At the time that Flores was fired, Valencia were just four points off the top of the table, but his replacement, Ronald Koeman from PSV Eindhoven, was a disastrous choice. Not only did he fall out with three of the club’s most popular players (captain David Albelda, goalkeeper Santiago Cañizares and veteran midfielder Miguel Angulo), but the team was perilously close to the relegation zone when he was dismissed, before finally reaching safety in 2008.
Whatever happened on the pitch was nothing to the financial challenges facing Valencia as they encountered a series of incompetent presidents that took the club to the brink of extinction. First up was the rotund figure of Juan Soler, who became president in 2004 with a grand plan, “We’re going to be the envy of Spain.”
However, his delusions of grandeur were built on shaky foundations, almost literally, as the ambitious project to sell the old Mestalla stadium and replace it with the state-of-the-art, revenue generating Nou Mestalla collapsed, as the Spanish property bubble burst at exactly the wrong time.
"Pablo Piatti - one of the young guns"
That might have been outside Soler’s control, but the vast sums splashed out on mediocre players (e.g. Manuel Fernandes, bought for €18 million, sold for €2 million, and Nikola Žigić, bought for €14 million, sold for €7 million) and the constant changes in management (costing over €30 million in severance payments) were certainly down to him. His attempts to “live the dream” resulted in no major trophies, exacerbated by failure to qualify for the Champions League, and massive debts.
Soler briefly brought in Juan Villalonga, the charismatic former chief executive of telecoms giant Telefónica, as a consultant, but he only lasted a couple of weeks before exiting stage left with a large fee for his “expert advice.”
Step forward, Vicente Soriano, the club’s former vice-president, promising €500 million of new investment from a company called Dalport Investments that would clear the club’s debts and enable them to build the new stadium. It sounded too good to be true – and it was. The mysterious backers, whose company logo was revealed to be copied from a children’s colouring book (yes, really), failed to deliver and Valencia faced a serious liquidity problem.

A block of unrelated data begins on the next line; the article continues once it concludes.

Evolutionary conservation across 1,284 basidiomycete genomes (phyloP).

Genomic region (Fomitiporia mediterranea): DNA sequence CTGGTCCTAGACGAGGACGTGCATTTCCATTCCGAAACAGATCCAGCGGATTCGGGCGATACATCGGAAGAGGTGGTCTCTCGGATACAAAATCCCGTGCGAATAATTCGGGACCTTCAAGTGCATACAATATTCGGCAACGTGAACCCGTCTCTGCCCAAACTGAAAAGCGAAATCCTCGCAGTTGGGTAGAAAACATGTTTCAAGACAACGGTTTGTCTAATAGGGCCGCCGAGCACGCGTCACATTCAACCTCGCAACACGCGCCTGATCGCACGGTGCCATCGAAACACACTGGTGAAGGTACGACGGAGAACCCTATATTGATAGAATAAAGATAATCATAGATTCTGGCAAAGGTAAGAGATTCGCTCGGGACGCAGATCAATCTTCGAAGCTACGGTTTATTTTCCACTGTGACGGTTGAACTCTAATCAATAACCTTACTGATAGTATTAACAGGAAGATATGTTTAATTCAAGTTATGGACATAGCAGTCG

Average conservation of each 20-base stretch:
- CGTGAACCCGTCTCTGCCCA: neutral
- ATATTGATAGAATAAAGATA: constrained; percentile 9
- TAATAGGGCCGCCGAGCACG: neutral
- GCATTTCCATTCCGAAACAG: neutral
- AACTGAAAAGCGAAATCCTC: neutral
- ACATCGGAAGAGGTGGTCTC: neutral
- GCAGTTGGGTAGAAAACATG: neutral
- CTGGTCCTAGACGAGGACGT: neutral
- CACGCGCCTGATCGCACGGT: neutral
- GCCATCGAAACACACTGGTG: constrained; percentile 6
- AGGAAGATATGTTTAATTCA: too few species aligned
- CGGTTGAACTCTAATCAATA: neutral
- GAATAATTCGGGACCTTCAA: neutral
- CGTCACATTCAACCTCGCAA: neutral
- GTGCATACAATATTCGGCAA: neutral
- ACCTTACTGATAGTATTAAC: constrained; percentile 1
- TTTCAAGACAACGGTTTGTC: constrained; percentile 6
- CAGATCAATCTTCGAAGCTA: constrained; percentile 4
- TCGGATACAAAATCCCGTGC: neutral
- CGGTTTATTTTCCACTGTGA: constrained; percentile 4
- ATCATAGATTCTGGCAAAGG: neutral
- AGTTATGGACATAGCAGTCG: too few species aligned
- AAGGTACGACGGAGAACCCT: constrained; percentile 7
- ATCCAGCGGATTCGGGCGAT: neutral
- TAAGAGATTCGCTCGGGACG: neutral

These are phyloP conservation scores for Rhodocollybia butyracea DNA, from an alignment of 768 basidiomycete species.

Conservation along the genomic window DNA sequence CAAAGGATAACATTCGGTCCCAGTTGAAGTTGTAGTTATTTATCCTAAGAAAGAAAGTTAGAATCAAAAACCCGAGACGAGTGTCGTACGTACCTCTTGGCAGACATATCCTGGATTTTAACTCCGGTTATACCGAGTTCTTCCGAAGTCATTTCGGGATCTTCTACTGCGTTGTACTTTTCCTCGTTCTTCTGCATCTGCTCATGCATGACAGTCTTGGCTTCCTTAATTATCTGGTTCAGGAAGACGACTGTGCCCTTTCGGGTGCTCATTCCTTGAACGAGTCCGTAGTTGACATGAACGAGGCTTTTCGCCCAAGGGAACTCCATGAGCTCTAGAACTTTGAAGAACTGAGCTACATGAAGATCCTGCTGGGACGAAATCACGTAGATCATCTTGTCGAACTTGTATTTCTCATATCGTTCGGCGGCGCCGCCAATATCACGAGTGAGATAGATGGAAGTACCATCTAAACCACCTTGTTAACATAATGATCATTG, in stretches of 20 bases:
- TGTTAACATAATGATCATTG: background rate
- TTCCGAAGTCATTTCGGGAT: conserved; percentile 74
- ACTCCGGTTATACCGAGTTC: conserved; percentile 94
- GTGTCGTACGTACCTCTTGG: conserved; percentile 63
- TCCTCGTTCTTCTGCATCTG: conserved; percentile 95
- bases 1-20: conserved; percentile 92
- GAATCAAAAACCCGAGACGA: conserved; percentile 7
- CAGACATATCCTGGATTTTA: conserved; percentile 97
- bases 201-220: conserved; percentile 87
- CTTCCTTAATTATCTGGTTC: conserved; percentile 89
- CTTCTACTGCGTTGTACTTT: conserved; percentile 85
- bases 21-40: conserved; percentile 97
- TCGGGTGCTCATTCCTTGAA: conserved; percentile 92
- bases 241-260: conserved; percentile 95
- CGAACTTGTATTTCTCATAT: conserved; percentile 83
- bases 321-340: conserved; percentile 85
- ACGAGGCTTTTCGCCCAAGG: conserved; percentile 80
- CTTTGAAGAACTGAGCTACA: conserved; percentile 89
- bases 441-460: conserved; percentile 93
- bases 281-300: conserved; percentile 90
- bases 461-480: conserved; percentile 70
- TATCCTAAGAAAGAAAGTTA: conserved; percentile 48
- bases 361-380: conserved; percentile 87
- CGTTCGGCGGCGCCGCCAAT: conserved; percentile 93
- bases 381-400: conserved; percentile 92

"Silva and Villa - old friends"
Construction work at the new stadium ceased, as bills from the builders were not settled, while the players were not paid for two months. As Emery said, “We have reached rock bottom.” They only managed to get through this with the help of a €50 million loan from a group of local businesses, called Fomento Urbano de Castellon.
The club’s main creditor, the local bank Bancaja, had seen enough and took a seat on the board, imposing a policy of austerity on Valencia and inviting Manuel Llorente to be the new president. He then made a very smart move by launching a share issue that raised €18.5 million from around 26,000 supporters, which demonstrated the strength of feeling for the football club. This “emotional blackmail” helped persuade the regional government to guarantee a €74 million loan from Bancaja that enabled the Valencia Fundació to take a 72.5% stake in the club, which provided much-needed stability.
It was a close run thing, as Llorente admitted, “We have saved a very difficult and worrying situation. Without the intervention of the regional government, we would have defaulted on our payments or been relegated to the Segunda B (third tier of Spanish football).”